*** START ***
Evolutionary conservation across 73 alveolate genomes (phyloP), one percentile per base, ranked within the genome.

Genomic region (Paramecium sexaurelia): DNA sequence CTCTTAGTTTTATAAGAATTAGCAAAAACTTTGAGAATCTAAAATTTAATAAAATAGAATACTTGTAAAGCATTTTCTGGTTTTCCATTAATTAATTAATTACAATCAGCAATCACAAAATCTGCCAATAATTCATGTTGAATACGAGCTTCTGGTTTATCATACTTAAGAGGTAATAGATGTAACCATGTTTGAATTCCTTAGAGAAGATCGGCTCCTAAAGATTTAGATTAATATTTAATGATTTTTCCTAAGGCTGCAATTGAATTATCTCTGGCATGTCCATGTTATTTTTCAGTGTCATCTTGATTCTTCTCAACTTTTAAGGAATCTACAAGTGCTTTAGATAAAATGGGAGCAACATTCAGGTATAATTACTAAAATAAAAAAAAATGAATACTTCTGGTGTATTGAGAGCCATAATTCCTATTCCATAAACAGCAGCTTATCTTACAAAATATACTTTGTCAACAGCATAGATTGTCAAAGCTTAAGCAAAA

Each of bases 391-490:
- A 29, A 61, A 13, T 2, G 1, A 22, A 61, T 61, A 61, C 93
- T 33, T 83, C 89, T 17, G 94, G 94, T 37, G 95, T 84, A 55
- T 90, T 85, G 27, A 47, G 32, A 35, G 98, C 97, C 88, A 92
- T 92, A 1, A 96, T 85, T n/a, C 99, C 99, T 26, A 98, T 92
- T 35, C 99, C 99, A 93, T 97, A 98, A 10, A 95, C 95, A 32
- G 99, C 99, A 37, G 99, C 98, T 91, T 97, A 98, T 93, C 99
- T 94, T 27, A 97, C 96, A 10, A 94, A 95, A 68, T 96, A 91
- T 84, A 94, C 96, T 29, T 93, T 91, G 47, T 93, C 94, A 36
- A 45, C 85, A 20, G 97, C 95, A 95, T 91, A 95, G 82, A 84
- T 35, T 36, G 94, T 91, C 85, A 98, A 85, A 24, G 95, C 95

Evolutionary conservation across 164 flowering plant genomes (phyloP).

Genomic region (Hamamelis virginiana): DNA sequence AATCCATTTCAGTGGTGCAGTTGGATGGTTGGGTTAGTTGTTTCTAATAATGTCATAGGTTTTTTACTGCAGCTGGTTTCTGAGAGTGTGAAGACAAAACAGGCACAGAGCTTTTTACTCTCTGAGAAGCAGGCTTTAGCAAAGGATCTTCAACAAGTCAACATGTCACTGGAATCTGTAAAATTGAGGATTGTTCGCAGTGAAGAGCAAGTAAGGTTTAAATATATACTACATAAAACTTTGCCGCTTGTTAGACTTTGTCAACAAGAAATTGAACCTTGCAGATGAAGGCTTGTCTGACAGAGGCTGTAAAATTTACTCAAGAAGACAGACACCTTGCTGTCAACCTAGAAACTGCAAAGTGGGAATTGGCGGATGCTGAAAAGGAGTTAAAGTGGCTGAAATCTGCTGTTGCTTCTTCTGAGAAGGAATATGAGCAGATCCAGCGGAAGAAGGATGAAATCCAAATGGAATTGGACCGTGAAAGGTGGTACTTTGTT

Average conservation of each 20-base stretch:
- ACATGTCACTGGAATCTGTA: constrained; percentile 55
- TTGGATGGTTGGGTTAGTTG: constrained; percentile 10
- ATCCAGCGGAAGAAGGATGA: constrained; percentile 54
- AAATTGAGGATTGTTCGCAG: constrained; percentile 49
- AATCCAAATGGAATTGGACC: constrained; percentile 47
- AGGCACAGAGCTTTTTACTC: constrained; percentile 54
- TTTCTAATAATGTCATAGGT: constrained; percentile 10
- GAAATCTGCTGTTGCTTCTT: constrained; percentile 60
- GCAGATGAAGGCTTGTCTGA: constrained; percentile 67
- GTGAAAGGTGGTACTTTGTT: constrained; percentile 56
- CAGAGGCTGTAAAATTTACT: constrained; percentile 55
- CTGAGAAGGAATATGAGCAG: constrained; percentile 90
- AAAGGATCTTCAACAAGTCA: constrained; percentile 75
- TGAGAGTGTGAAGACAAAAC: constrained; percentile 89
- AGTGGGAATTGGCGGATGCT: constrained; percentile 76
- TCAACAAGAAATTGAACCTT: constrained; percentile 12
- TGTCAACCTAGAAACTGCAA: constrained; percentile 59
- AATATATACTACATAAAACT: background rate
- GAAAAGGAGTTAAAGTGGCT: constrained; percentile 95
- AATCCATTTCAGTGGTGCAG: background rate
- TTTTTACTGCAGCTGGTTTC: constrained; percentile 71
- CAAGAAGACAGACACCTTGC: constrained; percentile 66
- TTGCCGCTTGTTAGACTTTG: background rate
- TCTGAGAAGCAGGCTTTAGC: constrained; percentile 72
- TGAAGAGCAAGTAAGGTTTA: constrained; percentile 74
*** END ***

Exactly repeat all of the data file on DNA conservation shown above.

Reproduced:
Evolutionary conservation across 73 alveolate genomes (phyloP), one percentile per base, ranked within the genome.

Genomic region (Paramecium sexaurelia): DNA sequence CTCTTAGTTTTATAAGAATTAGCAAAAACTTTGAGAATCTAAAATTTAATAAAATAGAATACTTGTAAAGCATTTTCTGGTTTTCCATTAATTAATTAATTACAATCAGCAATCACAAAATCTGCCAATAATTCATGTTGAATACGAGCTTCTGGTTTATCATACTTAAGAGGTAATAGATGTAACCATGTTTGAATTCCTTAGAGAAGATCGGCTCCTAAAGATTTAGATTAATATTTAATGATTTTTCCTAAGGCTGCAATTGAATTATCTCTGGCATGTCCATGTTATTTTTCAGTGTCATCTTGATTCTTCTCAACTTTTAAGGAATCTACAAGTGCTTTAGATAAAATGGGAGCAACATTCAGGTATAATTACTAAAATAAAAAAAAATGAATACTTCTGGTGTATTGAGAGCCATAATTCCTATTCCATAAACAGCAGCTTATCTTACAAAATATACTTTGTCAACAGCATAGATTGTCAAAGCTTAAGCAAAA

Each of bases 391-490:
- A 29, A 61, A 13, T 2, G 1, A 22, A 61, T 61, A 61, C 93
- T 33, T 83, C 89, T 17, G 94, G 94, T 37, G 95, T 84, A 55
- T 90, T 85, G 27, A 47, G 32, A 35, G 98, C 97, C 88, A 92
- T 92, A 1, A 96, T 85, T n/a, C 99, C 99, T 26, A 98, T 92
- T 35, C 99, C 99, A 93, T 97, A 98, A 10, A 95, C 95, A 32
- G 99, C 99, A 37, G 99, C 98, T 91, T 97, A 98, T 93, C 99
- T 94, T 27, A 97, C 96, A 10, A 94, A 95, A 68, T 96, A 91
- T 84, A 94, C 96, T 29, T 93, T 91, G 47, T 93, C 94, A 36
- A 45, C 85, A 20, G 97, C 95, A 95, T 91, A 95, G 82, A 84
- T 35, T 36, G 94, T 91, C 85, A 98, A 85, A 24, G 95, C 95

Evolutionary conservation across 164 flowering plant genomes (phyloP).

Genomic region (Hamamelis virginiana): DNA sequence AATCCATTTCAGTGGTGCAGTTGGATGGTTGGGTTAGTTGTTTCTAATAATGTCATAGGTTTTTTACTGCAGCTGGTTTCTGAGAGTGTGAAGACAAAACAGGCACAGAGCTTTTTACTCTCTGAGAAGCAGGCTTTAGCAAAGGATCTTCAACAAGTCAACATGTCACTGGAATCTGTAAAATTGAGGATTGTTCGCAGTGAAGAGCAAGTAAGGTTTAAATATATACTACATAAAACTTTGCCGCTTGTTAGACTTTGTCAACAAGAAATTGAACCTTGCAGATGAAGGCTTGTCTGACAGAGGCTGTAAAATTTACTCAAGAAGACAGACACCTTGCTGTCAACCTAGAAACTGCAAAGTGGGAATTGGCGGATGCTGAAAAGGAGTTAAAGTGGCTGAAATCTGCTGTTGCTTCTTCTGAGAAGGAATATGAGCAGATCCAGCGGAAGAAGGATGAAATCCAAATGGAATTGGACCGTGAAAGGTGGTACTTTGTT

Average conservation of each 20-base stretch:
- ACATGTCACTGGAATCTGTA: constrained; percentile 55
- TTGGATGGTTGGGTTAGTTG: constrained; percentile 10
- ATCCAGCGGAAGAAGGATGA: constrained; percentile 54
- AAATTGAGGATTGTTCGCAG: constrained; percentile 49
- AATCCAAATGGAATTGGACC: constrained; percentile 47
- AGGCACAGAGCTTTTTACTC: constrained; percentile 54
- TTTCTAATAATGTCATAGGT: constrained; percentile 10
- GAAATCTGCTGTTGCTTCTT: constrained; percentile 60
- GCAGATGAAGGCTTGTCTGA: constrained; percentile 67
- GTGAAAGGTGGTACTTTGTT: constrained; percentile 56
- CAGAGGCTGTAAAATTTACT: constrained; percentile 55
- CTGAGAAGGAATATGAGCAG: constrained; percentile 90
- AAAGGATCTTCAACAAGTCA: constrained; percentile 75
- TGAGAGTGTGAAGACAAAAC: constrained; percentile 89
- AGTGGGAATTGGCGGATGCT: constrained; percentile 76
- TCAACAAGAAATTGAACCTT: constrained; percentile 12
- TGTCAACCTAGAAACTGCAA: constrained; percentile 59
- AATATATACTACATAAAACT: background rate
- GAAAAGGAGTTAAAGTGGCT: constrained; percentile 95
- AATCCATTTCAGTGGTGCAG: background rate
- TTTTTACTGCAGCTGGTTTC: constrained; percentile 71
- CAAGAAGACAGACACCTTGC: constrained; percentile 66
- TTGCCGCTTGTTAGACTTTG: background rate
- TCTGAGAAGCAGGCTTTAGC: constrained; percentile 72
- TGAAGAGCAAGTAAGGTTTA: constrained; percentile 74